Today we are going to take a look at what kinds of idols Israel worshipped in the time of the writing of the Hebrew scriptures of the Old Testament, as well as taking a look at the idols of the New Testament era, and if we have time, perhaps I’ll give a few examples of modern day idols we worship today rather than God.

To understand idol worship a little more and how it was such an offense to God, we first should take a closer look at what happened when the nation of Israel was given the ten commandments by God.

What happened that day as Moses received the 10 commandments from the God of Israel, the creator of the universe, the God Christians believe in as well? The Israelites had agreed to enter a covenant with God, a contract, as it were, that consisted of blessings for obedience, and curses for disobedience. You can take a closer look at these blessings and curses in Deuteronomy 11 in the Old Testament. If we de-construct this to a modern day comparison, we can view this as a contract. If the two parties participating in the terms of the agreement are satisfied with the terms they will sign a contract including the consequences involved for breaking the agreement of the terms stated. we see a similar contract developing with God and the people of Israel. The people agreed wholeheartedly, wanting the blessings offered in this contract, and the terms seemed reasonable enough. As the 10 commandments state:

1.Don’t have any other gods before Me. (this is God speaking to Moses as he is giving the law he expects Israel to follow).
2.Don’t make any idols, in the image of anything in heaven, or on earth, or under the earth. Don’t worship them or serve them.
3.Don’t take the name of the Lord God in vain.
4.Remember the Sabbath (a day of rest) and keep it holy. You shall not do any work on this day.
5.Honor your father and mother that your days will be prolonged in the land which God gives to you.
6.You shall not murder.
7.You shall not commit adultery.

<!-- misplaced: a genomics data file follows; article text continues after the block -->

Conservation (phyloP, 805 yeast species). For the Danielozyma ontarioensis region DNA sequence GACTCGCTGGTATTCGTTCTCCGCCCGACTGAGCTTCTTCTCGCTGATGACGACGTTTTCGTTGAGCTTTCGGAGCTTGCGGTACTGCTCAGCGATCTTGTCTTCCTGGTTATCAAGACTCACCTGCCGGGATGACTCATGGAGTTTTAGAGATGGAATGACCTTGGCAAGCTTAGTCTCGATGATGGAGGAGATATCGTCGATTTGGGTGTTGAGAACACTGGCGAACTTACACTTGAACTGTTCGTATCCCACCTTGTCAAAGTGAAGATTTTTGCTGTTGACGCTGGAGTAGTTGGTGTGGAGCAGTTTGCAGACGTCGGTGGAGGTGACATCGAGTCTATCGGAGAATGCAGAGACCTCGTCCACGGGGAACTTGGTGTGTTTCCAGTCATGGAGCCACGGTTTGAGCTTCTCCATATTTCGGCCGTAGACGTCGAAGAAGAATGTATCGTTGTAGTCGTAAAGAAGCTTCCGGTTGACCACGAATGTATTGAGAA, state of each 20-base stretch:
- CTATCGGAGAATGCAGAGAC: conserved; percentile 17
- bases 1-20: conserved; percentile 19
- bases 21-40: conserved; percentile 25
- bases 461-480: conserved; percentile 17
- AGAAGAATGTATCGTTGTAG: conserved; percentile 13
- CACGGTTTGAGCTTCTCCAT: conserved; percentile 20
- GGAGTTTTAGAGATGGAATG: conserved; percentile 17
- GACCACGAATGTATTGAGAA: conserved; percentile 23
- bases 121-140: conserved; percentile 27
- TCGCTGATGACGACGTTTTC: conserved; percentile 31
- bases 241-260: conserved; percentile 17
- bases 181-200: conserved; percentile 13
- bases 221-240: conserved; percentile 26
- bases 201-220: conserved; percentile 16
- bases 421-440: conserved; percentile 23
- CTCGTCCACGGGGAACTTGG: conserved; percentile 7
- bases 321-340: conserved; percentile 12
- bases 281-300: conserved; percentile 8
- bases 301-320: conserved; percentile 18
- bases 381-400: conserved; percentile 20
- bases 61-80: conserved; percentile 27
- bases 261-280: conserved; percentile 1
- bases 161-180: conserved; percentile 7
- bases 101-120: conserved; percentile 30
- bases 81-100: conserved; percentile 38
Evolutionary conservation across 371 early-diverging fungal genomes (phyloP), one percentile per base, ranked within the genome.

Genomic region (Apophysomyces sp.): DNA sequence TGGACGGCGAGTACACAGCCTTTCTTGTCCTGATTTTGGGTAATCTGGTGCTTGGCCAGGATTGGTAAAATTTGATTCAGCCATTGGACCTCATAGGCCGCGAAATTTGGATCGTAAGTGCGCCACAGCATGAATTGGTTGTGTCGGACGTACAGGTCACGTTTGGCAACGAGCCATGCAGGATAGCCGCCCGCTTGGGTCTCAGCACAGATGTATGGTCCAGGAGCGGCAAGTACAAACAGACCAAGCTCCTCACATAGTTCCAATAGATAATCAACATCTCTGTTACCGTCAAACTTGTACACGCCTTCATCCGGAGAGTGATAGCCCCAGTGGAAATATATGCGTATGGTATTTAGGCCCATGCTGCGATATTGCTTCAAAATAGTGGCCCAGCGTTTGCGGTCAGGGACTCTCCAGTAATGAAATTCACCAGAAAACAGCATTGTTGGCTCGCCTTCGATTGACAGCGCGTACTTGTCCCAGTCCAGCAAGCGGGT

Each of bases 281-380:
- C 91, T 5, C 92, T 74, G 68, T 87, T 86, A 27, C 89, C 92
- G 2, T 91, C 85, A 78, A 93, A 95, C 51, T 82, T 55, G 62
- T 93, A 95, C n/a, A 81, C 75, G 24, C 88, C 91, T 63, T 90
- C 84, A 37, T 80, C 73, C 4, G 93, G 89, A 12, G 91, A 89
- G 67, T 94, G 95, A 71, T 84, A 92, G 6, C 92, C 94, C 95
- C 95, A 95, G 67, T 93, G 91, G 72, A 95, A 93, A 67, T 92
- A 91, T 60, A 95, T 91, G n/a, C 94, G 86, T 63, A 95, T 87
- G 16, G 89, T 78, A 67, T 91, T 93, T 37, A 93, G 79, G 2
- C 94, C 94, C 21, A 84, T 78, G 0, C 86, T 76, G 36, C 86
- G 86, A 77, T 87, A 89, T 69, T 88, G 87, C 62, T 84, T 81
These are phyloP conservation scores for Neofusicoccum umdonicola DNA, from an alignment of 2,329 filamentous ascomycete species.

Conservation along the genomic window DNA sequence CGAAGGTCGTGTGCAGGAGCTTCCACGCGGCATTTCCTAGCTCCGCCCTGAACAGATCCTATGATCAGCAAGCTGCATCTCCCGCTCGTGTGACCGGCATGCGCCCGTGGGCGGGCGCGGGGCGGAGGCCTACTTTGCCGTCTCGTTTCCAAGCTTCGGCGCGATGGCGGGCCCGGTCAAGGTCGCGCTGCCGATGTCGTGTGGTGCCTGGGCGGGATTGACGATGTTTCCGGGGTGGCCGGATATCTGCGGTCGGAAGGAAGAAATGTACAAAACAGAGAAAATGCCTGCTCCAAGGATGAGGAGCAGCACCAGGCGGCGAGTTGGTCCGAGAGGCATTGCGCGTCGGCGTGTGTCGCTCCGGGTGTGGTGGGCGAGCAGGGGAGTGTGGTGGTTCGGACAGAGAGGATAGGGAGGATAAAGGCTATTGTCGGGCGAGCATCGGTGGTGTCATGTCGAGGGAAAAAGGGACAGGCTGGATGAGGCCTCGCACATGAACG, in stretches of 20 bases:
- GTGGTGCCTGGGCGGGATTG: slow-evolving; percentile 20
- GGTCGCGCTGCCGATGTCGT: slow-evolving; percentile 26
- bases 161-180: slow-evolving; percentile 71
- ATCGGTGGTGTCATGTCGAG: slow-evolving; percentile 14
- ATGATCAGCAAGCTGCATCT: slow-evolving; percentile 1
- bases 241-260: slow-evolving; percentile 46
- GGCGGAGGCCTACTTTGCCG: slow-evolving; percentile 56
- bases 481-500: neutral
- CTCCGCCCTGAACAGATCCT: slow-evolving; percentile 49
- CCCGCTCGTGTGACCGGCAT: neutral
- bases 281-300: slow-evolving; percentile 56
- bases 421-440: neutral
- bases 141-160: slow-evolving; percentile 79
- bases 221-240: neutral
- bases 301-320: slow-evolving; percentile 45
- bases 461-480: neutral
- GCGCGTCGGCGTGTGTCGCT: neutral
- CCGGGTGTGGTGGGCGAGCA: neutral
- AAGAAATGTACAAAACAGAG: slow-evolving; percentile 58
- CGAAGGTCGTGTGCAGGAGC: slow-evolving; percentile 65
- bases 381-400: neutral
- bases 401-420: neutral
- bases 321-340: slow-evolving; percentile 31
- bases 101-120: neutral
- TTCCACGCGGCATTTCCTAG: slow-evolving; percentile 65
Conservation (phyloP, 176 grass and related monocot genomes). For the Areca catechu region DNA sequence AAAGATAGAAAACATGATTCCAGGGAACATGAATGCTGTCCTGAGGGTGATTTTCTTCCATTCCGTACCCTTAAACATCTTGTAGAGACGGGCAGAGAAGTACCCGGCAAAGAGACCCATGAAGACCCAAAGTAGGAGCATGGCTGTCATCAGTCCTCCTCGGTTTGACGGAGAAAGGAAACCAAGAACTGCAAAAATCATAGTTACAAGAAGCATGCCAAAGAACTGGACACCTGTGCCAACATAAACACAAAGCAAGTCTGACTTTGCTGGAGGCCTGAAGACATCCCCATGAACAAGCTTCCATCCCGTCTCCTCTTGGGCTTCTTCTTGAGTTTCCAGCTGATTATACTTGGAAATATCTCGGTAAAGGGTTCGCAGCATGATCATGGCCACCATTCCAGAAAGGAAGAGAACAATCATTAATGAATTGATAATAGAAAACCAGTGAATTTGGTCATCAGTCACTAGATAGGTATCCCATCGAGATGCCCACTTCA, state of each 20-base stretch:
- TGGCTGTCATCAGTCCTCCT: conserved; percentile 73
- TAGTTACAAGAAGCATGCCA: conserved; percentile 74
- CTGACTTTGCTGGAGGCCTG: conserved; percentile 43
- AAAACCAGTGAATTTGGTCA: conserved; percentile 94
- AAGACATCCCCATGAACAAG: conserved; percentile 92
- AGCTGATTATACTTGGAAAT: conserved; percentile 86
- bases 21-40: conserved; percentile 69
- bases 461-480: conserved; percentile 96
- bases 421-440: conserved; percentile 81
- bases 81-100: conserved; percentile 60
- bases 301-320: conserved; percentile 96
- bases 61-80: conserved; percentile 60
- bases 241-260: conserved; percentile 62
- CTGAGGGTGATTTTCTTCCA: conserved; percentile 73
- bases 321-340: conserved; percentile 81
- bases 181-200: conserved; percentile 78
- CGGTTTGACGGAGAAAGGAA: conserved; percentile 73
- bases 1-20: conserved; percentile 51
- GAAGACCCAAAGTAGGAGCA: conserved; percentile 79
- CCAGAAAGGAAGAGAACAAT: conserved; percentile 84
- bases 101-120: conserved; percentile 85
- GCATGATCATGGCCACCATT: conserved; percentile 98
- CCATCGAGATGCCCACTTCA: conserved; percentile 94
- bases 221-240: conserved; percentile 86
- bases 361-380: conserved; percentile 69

8.You shall not steal.
9.You shall not bear false witness against your neighbor.
10.You shall not covet anything that belongs to your neighbor.

I read a quote once, that I absolutely love, on the subject of the ten commandments that I will share with you now, which at first, may seem to contradict everything that I am suggesting about some ‘standard’ that God has set, that we cannot attain to. But bear with me; I am taking you on a journey with me to discover what the heart of God for man is. Here is what Erwin McManus suggests on the subject of the Ten Commandments:

“The ten commandments are not heaven’s standards… They are not God’s attempt to pull us up beyond the human into the spiritual. The Ten Commandments are the lowest possible standard of humane living. Stop and consider what they demand of us. Maybe it would help if we just rephrased them in everyday language. Here goes: ‘hey could you stop killing each other? Oh, yeah, and by the way, could you not steal each other’s stuff? And it would be really helpful if you wouldn’t lie to each other and here’s a thought, could you not take other people’s husbands and sort of, like, keep your own? Upon reflection, these are unreasonable right? How could anyone be expected to live up to those? Only God could do that, right? Why don’t we get it? Anything below these standards is choosing to live like an animal, a barbarian. The Ten Commandments don’t call us to extraordinary life; they call us to stop dehumanizing each other. The law is the minimum of what it means to be human.”

When you look at it the way Erwin McManus puts it, it makes sense. Sounds like some good rules to live by to keep everybody happy and inherit massive blessings on top of it! Israel was IN! They agreed to the terms of the contract, little realizing how difficult it would be to follow. Little realizing that to God, this was more than a contract, this was His heart of love wanting to bless his people and have a close relationship with them. But as I mentioned in my blog two weeks ago, Israel strayed their commitment and affection from God to other things.